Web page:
Every week, I receive 10 emails —professionals from all walks of life—who want to open a restaurant. My answer is: Don’t bother.
Not that I regret what I do or the switch I made. But it has become a fad now to announce setting up a restaurant without any real business skills, maybe because you like to cook. Four years ago, that’s what I did, only I had a bit more going for me: I turned my back on my IT career and launched Shiok, specializing in Far Eastern cuisine in Bangalore. I was 28.
Sharp edge: Menon demonstrates his skills.
Almost 15 years earlier, my interest in food, and more specifically Chinese food, had been aroused by an Argos Superstore catalogue my father brought back from a trip abroad. It featured a 14-inch steel wok and I set my heart on it. On his next trip, my father did get back the wok—and, with it, a Ken Hom cookbook. No one in my family was particularly interested in cooking but my father and his friends indulged my requests for sauces and pastes—in the 1980s, Delhi groceries did not stock fish sauce and black bean paste—and I returned the favour by cooking for them. I realized this was something I was good at.
The interest grew when I went to the University of Tasmania for a degree in computing. In India, I had toyed with the idea of joining a hotel management school. But I decided that making beds and cleaning rooms wasn’t what I wanted to do. Computers were a natural choice: I had been dabbling in them and the idea of studying in Australia was attractive.
Since there were no direct flights to Oz, I had a four-hour layover in Singapore. For want of anything better to do, I checked out the South-East Asian dishes at the airport and was wowed by the tastes and flavours. The discovery continued in Australia.
By the time I came back to Delhi, the idea of opening a restaurant was already present at the back of my mind. But I thought that would happen when I was in my mid-30s.Just ahead of the dot-com bust, I worked with the Cyber Media Group and CNET India. I also worked as a consultant but I realized that working on my own was not for me.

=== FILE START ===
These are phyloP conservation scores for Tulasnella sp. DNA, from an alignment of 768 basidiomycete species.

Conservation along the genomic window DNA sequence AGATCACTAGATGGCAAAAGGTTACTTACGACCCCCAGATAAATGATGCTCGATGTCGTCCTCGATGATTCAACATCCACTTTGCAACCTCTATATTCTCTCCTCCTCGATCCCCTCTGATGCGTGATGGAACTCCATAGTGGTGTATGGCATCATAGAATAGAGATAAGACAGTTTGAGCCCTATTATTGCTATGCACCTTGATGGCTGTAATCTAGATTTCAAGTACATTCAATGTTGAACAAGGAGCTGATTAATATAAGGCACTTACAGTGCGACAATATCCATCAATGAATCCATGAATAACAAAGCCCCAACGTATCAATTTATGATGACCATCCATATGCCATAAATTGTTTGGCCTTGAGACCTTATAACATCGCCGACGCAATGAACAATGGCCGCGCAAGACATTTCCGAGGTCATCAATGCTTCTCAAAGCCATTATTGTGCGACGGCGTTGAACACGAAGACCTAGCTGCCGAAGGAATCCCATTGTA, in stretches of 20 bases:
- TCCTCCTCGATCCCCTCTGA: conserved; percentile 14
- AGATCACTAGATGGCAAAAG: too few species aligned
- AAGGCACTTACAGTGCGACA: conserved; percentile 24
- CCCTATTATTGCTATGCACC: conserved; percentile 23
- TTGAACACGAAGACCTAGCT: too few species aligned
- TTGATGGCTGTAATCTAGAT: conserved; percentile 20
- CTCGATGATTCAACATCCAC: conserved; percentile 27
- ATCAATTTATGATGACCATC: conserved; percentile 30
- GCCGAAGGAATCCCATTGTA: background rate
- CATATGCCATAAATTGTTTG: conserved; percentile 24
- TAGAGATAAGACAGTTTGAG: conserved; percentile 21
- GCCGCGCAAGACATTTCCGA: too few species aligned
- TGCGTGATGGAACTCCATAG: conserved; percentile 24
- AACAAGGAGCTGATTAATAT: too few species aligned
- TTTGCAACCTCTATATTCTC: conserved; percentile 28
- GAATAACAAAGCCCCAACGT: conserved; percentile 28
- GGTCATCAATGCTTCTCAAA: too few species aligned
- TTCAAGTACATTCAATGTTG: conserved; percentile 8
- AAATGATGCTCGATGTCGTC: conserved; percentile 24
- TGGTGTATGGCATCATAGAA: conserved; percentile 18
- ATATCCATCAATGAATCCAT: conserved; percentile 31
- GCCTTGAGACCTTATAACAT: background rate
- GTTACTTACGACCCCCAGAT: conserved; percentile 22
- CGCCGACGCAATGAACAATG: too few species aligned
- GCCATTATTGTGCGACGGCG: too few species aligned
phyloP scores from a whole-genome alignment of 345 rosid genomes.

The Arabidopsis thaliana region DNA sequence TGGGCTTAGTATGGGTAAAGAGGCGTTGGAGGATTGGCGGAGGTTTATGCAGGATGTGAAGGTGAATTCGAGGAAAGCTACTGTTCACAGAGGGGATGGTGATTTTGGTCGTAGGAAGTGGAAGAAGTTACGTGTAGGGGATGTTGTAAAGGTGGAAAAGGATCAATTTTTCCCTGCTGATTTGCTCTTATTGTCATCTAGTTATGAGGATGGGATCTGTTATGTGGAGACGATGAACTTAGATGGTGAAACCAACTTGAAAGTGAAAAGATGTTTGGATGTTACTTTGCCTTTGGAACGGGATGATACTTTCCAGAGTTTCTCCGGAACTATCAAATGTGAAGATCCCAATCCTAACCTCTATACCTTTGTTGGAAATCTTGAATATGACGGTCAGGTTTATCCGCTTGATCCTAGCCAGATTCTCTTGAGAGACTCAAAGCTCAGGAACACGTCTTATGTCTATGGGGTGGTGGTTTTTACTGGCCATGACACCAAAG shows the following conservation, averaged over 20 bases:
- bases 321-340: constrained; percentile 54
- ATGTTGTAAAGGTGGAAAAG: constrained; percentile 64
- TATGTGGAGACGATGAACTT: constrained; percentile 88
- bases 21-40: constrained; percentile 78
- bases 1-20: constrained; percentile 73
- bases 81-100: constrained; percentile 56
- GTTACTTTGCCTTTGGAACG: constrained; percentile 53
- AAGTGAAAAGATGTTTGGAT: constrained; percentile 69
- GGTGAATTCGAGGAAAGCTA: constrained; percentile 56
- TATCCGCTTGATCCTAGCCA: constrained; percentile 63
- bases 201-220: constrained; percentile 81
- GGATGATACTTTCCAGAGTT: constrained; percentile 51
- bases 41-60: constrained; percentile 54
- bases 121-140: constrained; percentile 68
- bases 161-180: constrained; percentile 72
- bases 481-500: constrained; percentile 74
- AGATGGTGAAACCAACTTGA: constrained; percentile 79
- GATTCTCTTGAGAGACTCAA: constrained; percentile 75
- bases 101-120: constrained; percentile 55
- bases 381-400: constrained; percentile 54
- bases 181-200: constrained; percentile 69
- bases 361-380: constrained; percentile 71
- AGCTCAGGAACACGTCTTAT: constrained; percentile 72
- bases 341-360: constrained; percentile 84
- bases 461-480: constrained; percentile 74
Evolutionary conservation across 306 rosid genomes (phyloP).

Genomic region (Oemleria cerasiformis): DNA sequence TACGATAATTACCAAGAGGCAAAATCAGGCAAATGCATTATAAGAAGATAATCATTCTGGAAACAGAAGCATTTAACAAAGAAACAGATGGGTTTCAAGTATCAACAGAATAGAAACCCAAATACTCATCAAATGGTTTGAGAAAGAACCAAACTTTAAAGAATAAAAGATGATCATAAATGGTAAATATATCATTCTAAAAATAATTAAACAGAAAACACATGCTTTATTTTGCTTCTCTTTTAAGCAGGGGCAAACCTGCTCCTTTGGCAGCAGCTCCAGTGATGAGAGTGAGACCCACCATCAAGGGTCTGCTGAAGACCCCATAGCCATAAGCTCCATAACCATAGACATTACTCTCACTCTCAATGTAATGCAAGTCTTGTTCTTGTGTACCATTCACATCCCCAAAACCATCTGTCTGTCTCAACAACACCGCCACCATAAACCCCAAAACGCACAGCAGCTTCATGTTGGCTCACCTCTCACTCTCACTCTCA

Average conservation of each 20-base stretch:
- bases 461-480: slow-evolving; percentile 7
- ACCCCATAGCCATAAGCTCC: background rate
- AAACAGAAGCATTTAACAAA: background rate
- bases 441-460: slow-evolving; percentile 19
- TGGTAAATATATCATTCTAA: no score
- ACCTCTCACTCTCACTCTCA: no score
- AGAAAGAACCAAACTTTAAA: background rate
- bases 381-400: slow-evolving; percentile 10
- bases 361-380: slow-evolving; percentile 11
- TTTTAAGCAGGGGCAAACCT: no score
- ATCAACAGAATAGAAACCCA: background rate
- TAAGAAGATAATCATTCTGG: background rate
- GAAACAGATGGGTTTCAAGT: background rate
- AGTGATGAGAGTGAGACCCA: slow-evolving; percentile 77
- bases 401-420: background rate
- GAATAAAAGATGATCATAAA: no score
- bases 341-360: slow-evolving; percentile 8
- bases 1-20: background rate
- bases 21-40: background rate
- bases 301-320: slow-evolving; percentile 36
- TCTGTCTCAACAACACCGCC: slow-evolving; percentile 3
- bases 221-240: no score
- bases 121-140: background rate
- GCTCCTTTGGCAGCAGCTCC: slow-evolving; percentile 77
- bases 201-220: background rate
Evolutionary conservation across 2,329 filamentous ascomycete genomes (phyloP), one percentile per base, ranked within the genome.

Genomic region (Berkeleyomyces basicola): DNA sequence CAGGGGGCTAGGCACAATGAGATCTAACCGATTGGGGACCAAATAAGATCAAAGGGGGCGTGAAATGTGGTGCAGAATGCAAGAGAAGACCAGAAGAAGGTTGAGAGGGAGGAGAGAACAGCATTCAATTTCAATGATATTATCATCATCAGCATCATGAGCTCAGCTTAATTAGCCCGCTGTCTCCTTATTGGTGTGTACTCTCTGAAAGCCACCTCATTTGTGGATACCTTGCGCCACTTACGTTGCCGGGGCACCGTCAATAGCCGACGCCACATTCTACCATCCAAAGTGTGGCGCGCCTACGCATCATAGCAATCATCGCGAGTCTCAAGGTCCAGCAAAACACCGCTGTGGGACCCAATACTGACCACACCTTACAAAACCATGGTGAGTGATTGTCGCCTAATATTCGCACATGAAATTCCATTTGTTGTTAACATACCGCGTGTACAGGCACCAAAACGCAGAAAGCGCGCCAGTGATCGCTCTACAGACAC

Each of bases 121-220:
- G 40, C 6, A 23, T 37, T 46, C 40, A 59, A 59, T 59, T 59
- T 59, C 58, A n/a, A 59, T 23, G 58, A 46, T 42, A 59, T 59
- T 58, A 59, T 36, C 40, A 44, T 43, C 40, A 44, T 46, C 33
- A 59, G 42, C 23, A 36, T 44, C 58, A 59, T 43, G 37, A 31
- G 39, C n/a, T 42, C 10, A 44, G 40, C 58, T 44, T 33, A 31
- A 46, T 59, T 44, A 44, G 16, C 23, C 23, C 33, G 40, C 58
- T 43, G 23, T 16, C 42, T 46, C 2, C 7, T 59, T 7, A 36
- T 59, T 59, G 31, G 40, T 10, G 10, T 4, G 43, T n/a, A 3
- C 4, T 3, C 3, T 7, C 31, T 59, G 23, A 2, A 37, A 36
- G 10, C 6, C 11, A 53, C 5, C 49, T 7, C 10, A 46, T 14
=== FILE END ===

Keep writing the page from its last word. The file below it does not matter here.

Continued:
I had two options: To return to the workforce or start a software consultancy. That’s when the restaurant idea came back. After seven years as a techie, I had certain management skills, basic business skills and a knowledge of food, but there were restaurant-related areas about which I knew nothing. The smartest thing to do—which, of course, I did—was to hire a manager with 17 years of experience. Ditto with my stores guy: He knew the supplies network like the back of his hand. Both men proved invaluable.
But there were plenty of things that could go wrong, and they did. I made a mistake in choosing my location, on the second floor of a building on the super-busy CMH Road. I also hired as my architects the firm with the lowest quote and then had to watch costs escalate by almost 60-70%. For the kitchen, I went along with the consultant’s suggestion of a 1,000-litre refrigerator (instead of the 3,000-litres of refrigeration that I eventually needed) from an inexpensive supplier that cost me Rs25,000 over the next few years in repairs.
All through the ups and downs, I have not compromised on the food that I believe in. But when some wannabe says, “I want to open a restaurant”, my first words are of caution. Running a restaurant is not a desk job, nor is it about mingling with people and cooking up a few dishes. My social life is totally destroyed since I work when people party. And yes, I often think about all the other stuff I could have been doing, such as cartoon voiceovers, but since I don’t believe in waiting for opportunities to knock on the door, I’m always on the lookout.
BEFORE: Software Consultant
AFTER: Chef and restaurateur
As told to Sumana Mukherjee.
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